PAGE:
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Friday, Aug 19, 2022
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Lancaster Developing Reputation

The heart of downtown Lancaster was one of the sleepiest parts of the High Desert city for much of the last decade. But over the past three years, developer Scott Ehrlich and his Woodland Hills InSite Development have transformed the area around Lancaster Boulevard with new housing, artist lofts, an art museum, a movie theater, restaurants and shops. City Hall was so grateful it named a downtown street in Erlich’s honor. Now it’s Lancaster’s turn to get some recognition. The developments were based on a Downtown Specific Plan the city passed in 2008 to promote jobs and housing in its urban core. The city also spent $10 million on a streetscaping project and made other aesthetic improvements from Sierra Highway to 10th Street West. In November, the city received a Smart Growth Achievement Award from the U.S. Environmental Protection Agency. The EPA recognized how the downtown project sparked “new life” in the community and how the city worked with business and property owners to make it a success. “The city transformed its regulatory system and established flexible development codes, clear rules and an accelerated downtown permitting and construction schedule,” the agency noted in its citation. Lancaster, which applied for the award, was up against the likes of Buffalo, N.Y., and Atlanta for the Overall Excellence in Smart Growth Award, said Vice Mayor Marvin Crist, who went to Washington, D.C. in December to accept the trophy. “We were seen as the best of the best,” Crist said. “It made you proud to be from the city of Lancaster.” Erlich was unavailable for comment but Crist said the importance of the developer could not be overstated. “That is one of the keys to downtown,” Crist said. “Lancaster did not look for government to do it all. We got a private investor to come in and that was a good approach.” –Mark R. Madler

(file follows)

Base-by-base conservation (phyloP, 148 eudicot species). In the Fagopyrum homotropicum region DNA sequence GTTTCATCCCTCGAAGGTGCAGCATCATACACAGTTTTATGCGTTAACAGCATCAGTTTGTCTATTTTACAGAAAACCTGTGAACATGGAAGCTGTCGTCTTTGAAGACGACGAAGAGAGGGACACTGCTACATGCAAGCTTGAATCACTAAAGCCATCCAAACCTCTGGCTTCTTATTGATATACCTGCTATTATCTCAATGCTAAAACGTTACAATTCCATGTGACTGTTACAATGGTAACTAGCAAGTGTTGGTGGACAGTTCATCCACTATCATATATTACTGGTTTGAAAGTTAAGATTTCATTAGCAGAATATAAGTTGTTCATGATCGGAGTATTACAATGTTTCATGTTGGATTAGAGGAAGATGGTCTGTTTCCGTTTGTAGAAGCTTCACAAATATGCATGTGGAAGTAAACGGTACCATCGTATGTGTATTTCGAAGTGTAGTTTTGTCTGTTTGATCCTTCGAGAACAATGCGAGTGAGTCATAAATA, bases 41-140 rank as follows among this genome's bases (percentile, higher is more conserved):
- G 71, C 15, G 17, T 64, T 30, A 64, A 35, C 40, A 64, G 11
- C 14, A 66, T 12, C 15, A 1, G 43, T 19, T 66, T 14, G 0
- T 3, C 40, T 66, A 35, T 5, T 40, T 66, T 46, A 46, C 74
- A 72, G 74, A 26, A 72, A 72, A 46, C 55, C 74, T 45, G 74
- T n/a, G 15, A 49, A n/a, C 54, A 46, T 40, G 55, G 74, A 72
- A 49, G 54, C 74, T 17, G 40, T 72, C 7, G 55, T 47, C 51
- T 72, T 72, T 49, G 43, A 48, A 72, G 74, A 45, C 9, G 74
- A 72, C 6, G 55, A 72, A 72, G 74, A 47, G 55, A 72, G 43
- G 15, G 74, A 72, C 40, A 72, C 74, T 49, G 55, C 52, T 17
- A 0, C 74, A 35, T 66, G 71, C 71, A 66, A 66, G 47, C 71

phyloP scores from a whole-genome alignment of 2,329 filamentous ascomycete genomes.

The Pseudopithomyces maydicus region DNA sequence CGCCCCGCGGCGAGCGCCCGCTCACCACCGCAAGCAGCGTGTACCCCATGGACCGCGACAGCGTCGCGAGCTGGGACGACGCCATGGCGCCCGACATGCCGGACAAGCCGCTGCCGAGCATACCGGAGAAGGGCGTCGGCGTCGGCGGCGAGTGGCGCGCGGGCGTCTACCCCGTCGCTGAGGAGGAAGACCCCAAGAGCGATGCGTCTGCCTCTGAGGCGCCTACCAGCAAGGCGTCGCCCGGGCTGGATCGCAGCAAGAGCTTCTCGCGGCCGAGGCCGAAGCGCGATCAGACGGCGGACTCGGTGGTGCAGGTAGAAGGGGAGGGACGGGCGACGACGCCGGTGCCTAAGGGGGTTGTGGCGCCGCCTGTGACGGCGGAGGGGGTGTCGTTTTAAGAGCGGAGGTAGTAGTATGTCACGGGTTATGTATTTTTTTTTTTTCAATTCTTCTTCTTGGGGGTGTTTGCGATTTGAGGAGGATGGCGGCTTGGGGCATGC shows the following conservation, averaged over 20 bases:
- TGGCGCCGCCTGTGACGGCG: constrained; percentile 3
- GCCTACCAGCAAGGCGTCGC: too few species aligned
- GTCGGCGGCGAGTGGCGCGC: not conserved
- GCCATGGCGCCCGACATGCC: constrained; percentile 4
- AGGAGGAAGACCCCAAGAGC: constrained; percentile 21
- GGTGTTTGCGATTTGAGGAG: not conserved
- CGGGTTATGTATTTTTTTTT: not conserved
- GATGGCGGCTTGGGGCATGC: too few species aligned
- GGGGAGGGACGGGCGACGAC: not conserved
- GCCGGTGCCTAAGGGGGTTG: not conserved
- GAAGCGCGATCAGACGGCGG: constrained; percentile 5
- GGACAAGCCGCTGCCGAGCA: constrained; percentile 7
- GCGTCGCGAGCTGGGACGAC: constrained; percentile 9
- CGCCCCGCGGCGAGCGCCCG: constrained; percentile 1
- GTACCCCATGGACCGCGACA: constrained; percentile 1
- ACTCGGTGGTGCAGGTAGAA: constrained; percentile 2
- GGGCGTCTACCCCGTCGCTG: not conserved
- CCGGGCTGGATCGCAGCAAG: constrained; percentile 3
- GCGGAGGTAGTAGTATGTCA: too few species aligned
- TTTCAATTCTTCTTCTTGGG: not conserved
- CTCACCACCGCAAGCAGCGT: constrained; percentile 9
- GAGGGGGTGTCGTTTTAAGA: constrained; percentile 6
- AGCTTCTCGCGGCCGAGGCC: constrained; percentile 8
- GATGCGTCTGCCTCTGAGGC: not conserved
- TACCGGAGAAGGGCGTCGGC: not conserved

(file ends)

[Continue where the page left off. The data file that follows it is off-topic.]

Mark Madler
Mark Madler
Mark R. Madler covers aviation & aerospace, manufacturing, technology, automotive & transportation, media & entertainment and the Antelope Valley. He joined the company in February 2006. Madler previously worked as a reporter for the Burbank Leader. Before that, he was a reporter for the City News Bureau of Chicago and several daily newspapers in the suburban Chicago area. He has a bachelor’s of science degree in journalism from the University of Illinois, Urbana-Champaign.
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